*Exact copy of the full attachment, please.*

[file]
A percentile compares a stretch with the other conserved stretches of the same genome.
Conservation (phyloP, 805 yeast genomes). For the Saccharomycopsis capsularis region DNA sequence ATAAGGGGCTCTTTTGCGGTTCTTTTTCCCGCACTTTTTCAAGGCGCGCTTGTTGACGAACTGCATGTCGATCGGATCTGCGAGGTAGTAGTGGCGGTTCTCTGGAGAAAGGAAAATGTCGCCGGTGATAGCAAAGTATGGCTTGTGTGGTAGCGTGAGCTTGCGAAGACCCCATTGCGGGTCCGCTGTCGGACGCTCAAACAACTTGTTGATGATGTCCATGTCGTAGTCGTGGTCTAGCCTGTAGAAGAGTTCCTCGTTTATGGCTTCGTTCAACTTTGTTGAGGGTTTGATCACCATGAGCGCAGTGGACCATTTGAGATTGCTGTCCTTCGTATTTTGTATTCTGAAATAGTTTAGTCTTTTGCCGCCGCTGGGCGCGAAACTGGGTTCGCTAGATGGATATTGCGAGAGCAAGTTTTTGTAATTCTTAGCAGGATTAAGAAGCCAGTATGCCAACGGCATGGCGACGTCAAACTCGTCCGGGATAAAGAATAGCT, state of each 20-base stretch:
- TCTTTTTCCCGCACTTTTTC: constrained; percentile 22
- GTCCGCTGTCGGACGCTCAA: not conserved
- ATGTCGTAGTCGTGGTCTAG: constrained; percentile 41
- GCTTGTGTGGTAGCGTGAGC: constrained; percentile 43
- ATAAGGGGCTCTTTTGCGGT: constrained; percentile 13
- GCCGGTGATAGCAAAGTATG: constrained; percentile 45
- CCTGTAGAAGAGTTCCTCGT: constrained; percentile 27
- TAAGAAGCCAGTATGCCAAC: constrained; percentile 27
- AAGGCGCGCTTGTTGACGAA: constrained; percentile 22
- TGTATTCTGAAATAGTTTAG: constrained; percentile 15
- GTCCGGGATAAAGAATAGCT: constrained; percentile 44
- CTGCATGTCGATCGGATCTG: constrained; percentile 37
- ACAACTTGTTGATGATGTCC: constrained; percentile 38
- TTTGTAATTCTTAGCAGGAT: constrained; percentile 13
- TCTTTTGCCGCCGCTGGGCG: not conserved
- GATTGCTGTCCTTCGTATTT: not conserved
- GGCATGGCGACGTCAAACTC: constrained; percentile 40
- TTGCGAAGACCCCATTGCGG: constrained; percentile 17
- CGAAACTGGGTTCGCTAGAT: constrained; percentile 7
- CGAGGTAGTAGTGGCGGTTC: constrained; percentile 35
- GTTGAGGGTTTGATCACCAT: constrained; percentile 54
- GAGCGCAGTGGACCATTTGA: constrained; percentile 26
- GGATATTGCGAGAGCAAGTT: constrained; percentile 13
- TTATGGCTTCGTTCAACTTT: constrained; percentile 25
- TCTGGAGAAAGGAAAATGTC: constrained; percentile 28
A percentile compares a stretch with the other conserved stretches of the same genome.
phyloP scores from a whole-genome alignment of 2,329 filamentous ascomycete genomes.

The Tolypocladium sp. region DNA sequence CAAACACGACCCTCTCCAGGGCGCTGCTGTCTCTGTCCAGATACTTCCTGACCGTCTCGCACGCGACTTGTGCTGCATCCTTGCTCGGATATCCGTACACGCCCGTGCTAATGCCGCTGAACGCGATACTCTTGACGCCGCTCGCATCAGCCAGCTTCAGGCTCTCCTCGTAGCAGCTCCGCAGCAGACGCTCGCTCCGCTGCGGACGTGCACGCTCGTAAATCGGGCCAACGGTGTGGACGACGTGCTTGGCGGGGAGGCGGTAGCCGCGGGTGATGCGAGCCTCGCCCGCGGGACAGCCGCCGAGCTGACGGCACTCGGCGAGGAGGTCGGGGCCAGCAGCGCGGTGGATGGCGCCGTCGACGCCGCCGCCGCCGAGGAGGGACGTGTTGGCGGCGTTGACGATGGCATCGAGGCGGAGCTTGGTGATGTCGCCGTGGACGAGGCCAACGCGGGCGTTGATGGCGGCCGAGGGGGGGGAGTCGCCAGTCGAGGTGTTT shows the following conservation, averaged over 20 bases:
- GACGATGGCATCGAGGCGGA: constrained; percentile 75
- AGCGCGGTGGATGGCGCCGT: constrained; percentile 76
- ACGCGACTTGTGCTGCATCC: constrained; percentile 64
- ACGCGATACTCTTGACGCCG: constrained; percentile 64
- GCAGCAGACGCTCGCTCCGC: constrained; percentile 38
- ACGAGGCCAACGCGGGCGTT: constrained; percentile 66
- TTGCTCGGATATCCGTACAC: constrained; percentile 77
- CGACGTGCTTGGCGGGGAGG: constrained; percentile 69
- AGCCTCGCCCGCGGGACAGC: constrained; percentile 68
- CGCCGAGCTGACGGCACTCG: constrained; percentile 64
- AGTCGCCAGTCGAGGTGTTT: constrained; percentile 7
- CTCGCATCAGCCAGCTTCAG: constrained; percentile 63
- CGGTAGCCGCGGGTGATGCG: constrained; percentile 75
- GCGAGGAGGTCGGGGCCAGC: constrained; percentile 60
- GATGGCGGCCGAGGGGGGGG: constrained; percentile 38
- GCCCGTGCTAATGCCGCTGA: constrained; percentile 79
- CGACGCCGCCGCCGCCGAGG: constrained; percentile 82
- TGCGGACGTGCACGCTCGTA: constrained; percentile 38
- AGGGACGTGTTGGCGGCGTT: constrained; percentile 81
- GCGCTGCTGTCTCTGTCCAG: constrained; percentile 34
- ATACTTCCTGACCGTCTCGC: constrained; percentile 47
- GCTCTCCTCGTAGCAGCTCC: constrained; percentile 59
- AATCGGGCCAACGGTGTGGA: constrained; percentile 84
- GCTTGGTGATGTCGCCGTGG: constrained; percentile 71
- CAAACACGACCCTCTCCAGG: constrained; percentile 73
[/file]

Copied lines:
A percentile compares a stretch with the other conserved stretches of the same genome.
Conservation (phyloP, 805 yeast genomes). For the Saccharomycopsis capsularis region DNA sequence ATAAGGGGCTCTTTTGCGGTTCTTTTTCCCGCACTTTTTCAAGGCGCGCTTGTTGACGAACTGCATGTCGATCGGATCTGCGAGGTAGTAGTGGCGGTTCTCTGGAGAAAGGAAAATGTCGCCGGTGATAGCAAAGTATGGCTTGTGTGGTAGCGTGAGCTTGCGAAGACCCCATTGCGGGTCCGCTGTCGGACGCTCAAACAACTTGTTGATGATGTCCATGTCGTAGTCGTGGTCTAGCCTGTAGAAGAGTTCCTCGTTTATGGCTTCGTTCAACTTTGTTGAGGGTTTGATCACCATGAGCGCAGTGGACCATTTGAGATTGCTGTCCTTCGTATTTTGTATTCTGAAATAGTTTAGTCTTTTGCCGCCGCTGGGCGCGAAACTGGGTTCGCTAGATGGATATTGCGAGAGCAAGTTTTTGTAATTCTTAGCAGGATTAAGAAGCCAGTATGCCAACGGCATGGCGACGTCAAACTCGTCCGGGATAAAGAATAGCT, state of each 20-base stretch:
- TCTTTTTCCCGCACTTTTTC: constrained; percentile 22
- GTCCGCTGTCGGACGCTCAA: not conserved
- ATGTCGTAGTCGTGGTCTAG: constrained; percentile 41
- GCTTGTGTGGTAGCGTGAGC: constrained; percentile 43
- ATAAGGGGCTCTTTTGCGGT: constrained; percentile 13
- GCCGGTGATAGCAAAGTATG: constrained; percentile 45
- CCTGTAGAAGAGTTCCTCGT: constrained; percentile 27
- TAAGAAGCCAGTATGCCAAC: constrained; percentile 27
- AAGGCGCGCTTGTTGACGAA: constrained; percentile 22
- TGTATTCTGAAATAGTTTAG: constrained; percentile 15
- GTCCGGGATAAAGAATAGCT: constrained; percentile 44
- CTGCATGTCGATCGGATCTG: constrained; percentile 37
- ACAACTTGTTGATGATGTCC: constrained; percentile 38
- TTTGTAATTCTTAGCAGGAT: constrained; percentile 13
- TCTTTTGCCGCCGCTGGGCG: not conserved
- GATTGCTGTCCTTCGTATTT: not conserved
- GGCATGGCGACGTCAAACTC: constrained; percentile 40
- TTGCGAAGACCCCATTGCGG: constrained; percentile 17
- CGAAACTGGGTTCGCTAGAT: constrained; percentile 7
- CGAGGTAGTAGTGGCGGTTC: constrained; percentile 35
- GTTGAGGGTTTGATCACCAT: constrained; percentile 54
- GAGCGCAGTGGACCATTTGA: constrained; percentile 26
- GGATATTGCGAGAGCAAGTT: constrained; percentile 13
- TTATGGCTTCGTTCAACTTT: constrained; percentile 25
- TCTGGAGAAAGGAAAATGTC: constrained; percentile 28
A percentile compares a stretch with the other conserved stretches of the same genome.
phyloP scores from a whole-genome alignment of 2,329 filamentous ascomycete genomes.

The Tolypocladium sp. region DNA sequence CAAACACGACCCTCTCCAGGGCGCTGCTGTCTCTGTCCAGATACTTCCTGACCGTCTCGCACGCGACTTGTGCTGCATCCTTGCTCGGATATCCGTACACGCCCGTGCTAATGCCGCTGAACGCGATACTCTTGACGCCGCTCGCATCAGCCAGCTTCAGGCTCTCCTCGTAGCAGCTCCGCAGCAGACGCTCGCTCCGCTGCGGACGTGCACGCTCGTAAATCGGGCCAACGGTGTGGACGACGTGCTTGGCGGGGAGGCGGTAGCCGCGGGTGATGCGAGCCTCGCCCGCGGGACAGCCGCCGAGCTGACGGCACTCGGCGAGGAGGTCGGGGCCAGCAGCGCGGTGGATGGCGCCGTCGACGCCGCCGCCGCCGAGGAGGGACGTGTTGGCGGCGTTGACGATGGCATCGAGGCGGAGCTTGGTGATGTCGCCGTGGACGAGGCCAACGCGGGCGTTGATGGCGGCCGAGGGGGGGGAGTCGCCAGTCGAGGTGTTT shows the following conservation, averaged over 20 bases:
- GACGATGGCATCGAGGCGGA: constrained; percentile 75
- AGCGCGGTGGATGGCGCCGT: constrained; percentile 76
- ACGCGACTTGTGCTGCATCC: constrained; percentile 64
- ACGCGATACTCTTGACGCCG: constrained; percentile 64
- GCAGCAGACGCTCGCTCCGC: constrained; percentile 38
- ACGAGGCCAACGCGGGCGTT: constrained; percentile 66
- TTGCTCGGATATCCGTACAC: constrained; percentile 77
- CGACGTGCTTGGCGGGGAGG: constrained; percentile 69
- AGCCTCGCCCGCGGGACAGC: constrained; percentile 68
- CGCCGAGCTGACGGCACTCG: constrained; percentile 64
- AGTCGCCAGTCGAGGTGTTT: constrained; percentile 7
- CTCGCATCAGCCAGCTTCAG: constrained; percentile 63
- CGGTAGCCGCGGGTGATGCG: constrained; percentile 75
- GCGAGGAGGTCGGGGCCAGC: constrained; percentile 60
- GATGGCGGCCGAGGGGGGGG: constrained; percentile 38
- GCCCGTGCTAATGCCGCTGA: constrained; percentile 79
- CGACGCCGCCGCCGCCGAGG: constrained; percentile 82
- TGCGGACGTGCACGCTCGTA: constrained; percentile 38
- AGGGACGTGTTGGCGGCGTT: constrained; percentile 81
- GCGCTGCTGTCTCTGTCCAG: constrained; percentile 34
- ATACTTCCTGACCGTCTCGC: constrained; percentile 47
- GCTCTCCTCGTAGCAGCTCC: constrained; percentile 59
- AATCGGGCCAACGGTGTGGA: constrained; percentile 84
- GCTTGGTGATGTCGCCGTGG: constrained; percentile 71
- CAAACACGACCCTCTCCAGG: constrained; percentile 73